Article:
Proposition 3

Bonds to Fund Water-Related Projects

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Would authorize $8.877 billion in state general obligation bonds for various water-related infrastructure and environmental projects. It would fund projects for water Supply and quality, watershed, fish, wildlife, water conveyance, and groundwater sustainability and storage. Proposition 3 is an initiative statute.

Fiscal Impact: Would increase state costs to repay bonds, averaging $430 million per year over 40 years. Local government would save on water-related projects as a result, likely averaging a couple hundred million dollars annually over the next few decades.

Semi-official results:

Yes: 1,917,688 (47.1%)

No: 2,150,013 (52.9%)



Proponents of Proposition 3 argue that it secures safe, reliable, and clean water for California. They believe that it will provide safe drinking water; repair unsafe dams, provide drought protection; improve water quality in our oceans, bays, and rivers; capture, treat, and reuse stormwater and provide water for people, farms, and the environment.

A YES vote on this measure means: The state could sell $8.9 billion in general obligation bonds to fund various water and environmental projects.


Opponents of Proposition 3 argue that the measure gives money to lots of organizations, but will not produce one drop of new, usable water, and that the interest payments on the bonds will double the amount that has to be repaid to bond holders.

A NO vote on this measure means: The state could not sell $8.9 billion in general obligation bonds to fund various water and environmental projects.

In Depth


Californians Get Water From Several Sources. Most of the water used for drinking and farming in California comes from rain and melted snow. The areas where these streams and rivers begin are referred to as “watersheds.” California has built dams, reservoirs, and canals to store water and deliver it around the state. Water is also pumped from underground (referred to as “groundwater”), especially during dry years when not as much rain and snow falls. A small share of the state’s water comes from other sources, such as cleaning and reusing the wastewater that households and businesses send into sewers (referred to as “water recycling”).

Most Spending on Water Is by Local Governments. Local government agencies—usually water districts, cities, and counties—fund most of the projects that provide clean water for people to drink, supply water for farming, and protect communities from floods. These agencies spend about $25 billion each year on these types of water-related activities. Residents pay for the majority of this spending when they pay their water and sewer bills.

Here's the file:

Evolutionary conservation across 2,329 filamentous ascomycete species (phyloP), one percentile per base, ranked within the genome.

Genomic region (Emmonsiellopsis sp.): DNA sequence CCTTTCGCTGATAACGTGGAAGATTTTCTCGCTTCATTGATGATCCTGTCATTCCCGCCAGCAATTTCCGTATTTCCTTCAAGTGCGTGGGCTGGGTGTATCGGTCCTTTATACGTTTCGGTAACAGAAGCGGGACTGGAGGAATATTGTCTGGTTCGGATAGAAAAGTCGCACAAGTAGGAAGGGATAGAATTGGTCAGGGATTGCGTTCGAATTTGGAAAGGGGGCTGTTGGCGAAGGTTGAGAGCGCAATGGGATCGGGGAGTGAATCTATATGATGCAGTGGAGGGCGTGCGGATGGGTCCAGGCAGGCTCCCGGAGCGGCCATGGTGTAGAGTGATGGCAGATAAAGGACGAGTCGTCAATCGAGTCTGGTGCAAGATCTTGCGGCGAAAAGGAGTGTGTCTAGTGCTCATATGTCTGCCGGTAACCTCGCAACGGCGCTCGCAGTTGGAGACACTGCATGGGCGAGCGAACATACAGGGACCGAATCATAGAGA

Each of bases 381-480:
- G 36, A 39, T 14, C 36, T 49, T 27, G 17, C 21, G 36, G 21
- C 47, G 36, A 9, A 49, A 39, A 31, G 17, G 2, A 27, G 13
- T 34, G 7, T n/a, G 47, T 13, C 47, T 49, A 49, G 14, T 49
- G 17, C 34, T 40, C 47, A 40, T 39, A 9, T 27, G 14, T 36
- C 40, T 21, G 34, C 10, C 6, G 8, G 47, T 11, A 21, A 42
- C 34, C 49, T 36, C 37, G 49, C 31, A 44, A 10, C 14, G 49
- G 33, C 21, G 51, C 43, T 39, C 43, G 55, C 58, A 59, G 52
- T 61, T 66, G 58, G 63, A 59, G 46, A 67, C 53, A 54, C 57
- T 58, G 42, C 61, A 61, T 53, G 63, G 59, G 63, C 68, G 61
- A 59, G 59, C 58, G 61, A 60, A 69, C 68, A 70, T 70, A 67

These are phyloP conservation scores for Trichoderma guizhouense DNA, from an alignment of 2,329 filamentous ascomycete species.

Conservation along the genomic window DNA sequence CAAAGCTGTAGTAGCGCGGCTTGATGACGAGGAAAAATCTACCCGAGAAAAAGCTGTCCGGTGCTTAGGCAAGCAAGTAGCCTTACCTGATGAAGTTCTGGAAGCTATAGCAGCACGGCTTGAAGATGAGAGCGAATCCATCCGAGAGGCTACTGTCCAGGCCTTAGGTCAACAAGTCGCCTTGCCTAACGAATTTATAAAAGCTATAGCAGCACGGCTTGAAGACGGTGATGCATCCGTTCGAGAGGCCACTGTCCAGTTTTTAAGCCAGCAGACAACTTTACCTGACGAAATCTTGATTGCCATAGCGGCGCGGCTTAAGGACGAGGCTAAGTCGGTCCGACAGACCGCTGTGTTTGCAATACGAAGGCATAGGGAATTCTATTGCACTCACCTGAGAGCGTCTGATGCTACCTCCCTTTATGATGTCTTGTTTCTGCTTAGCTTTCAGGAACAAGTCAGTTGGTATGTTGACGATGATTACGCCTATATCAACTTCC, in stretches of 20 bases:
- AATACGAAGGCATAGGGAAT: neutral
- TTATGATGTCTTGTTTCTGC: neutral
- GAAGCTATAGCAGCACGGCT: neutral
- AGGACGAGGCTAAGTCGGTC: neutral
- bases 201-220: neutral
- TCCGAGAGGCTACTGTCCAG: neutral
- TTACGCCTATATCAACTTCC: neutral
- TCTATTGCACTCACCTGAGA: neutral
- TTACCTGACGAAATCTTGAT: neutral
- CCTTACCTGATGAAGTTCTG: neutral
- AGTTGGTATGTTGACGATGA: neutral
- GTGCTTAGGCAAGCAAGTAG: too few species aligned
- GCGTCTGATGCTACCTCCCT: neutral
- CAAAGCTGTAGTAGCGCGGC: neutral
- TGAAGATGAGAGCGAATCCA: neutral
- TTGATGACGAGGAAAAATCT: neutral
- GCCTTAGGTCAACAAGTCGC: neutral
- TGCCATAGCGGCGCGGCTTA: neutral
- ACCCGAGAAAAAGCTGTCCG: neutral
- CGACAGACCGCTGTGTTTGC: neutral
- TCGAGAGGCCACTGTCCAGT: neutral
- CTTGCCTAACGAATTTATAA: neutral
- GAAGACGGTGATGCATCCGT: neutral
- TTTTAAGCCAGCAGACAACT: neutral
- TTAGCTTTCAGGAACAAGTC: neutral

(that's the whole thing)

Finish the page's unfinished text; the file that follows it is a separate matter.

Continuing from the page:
Voter-Approved Bonds Are a Common Source of State Funding for These Projects. The state mainly uses general obligation (GO) bonds and the state’s General Fund to pay for water and environmental projects. GO bonds are a way to borrow money. Voters give the state permission to sell bonds to investors, and the state uses that money as “up-front” funding for projects. The state then repays the investors over time, with interest, from the General Fund—the state’s main operating account, which also pays for education, prisons, health care, and other services. (For more information on the state’s use of bonds, see Overview of State Bond Debt from LAO.) Since 2000, voters have approved about $31 billion in GO bonds in statewide elections to pay for different types of water and environmental projects. Of this amount, roughly one-third was still available to pay for new projects as of June 2018. This includes $4 billion that was approved by voters through Proposition 68 in June 2018.

Proposition 3 Proposal

$8.9 Billion Bond for Water and Environmental Projects. This proposition allows the state to sell $8.9 billion in new general obligation bonds for the following water and environmental projects:

  • Protect, restore, and improve the health of watershed lands: $2.495 billion
  • Improve and increase the water supply: $2.130 billion
  • Improve habitats for fish and wildlife: $1.440 billion
  • Upgrade water facilities such as dams, canals, and reservoirs: $1.227 billion
  • Clean up, recharge, and manage groundwater: $1.085 billion
  • Reduce flood risk: $500 million

Source: LAO Analysis of Proposition 3


Visit Ballotpedia for summary data from recent polls and links to the complete published polls.

Berkeley IGS Polls

Voter Resources

Official California Documents

Official Voter Guide

Prop 69 - California Official Voter Guide

Campaign Finance Information

Voter's Edge Campaign Contributions: Total money raised, size of contributions, and top contributors

Power Search: Access and download data from the Secretary of State's CAL-ACCESS System

Nonpartisan Analysis


Authorizes Bonds to Fund Projects for Water Supply and Quality, Watershed, Fish, Wildlife, Water Conveyance, and Groundwater Sustainability and Storage. Legislative Analyst's Office.

Ballot Measure Guide - Prop 3. Berkeley IGS.

"Video Voter Series - Proposition 3" from Rose Institute of State and Local Government at Claremont McKenna College
"Video Voter Series - Proposition 3" from Rose Institute of State and Local Government at Claremont McKenna College
"Proposition 3 Explained in Under 1 Minute" from CALMatters
"Proposition 3 Explained in Under 1 Minute" from CALMatters
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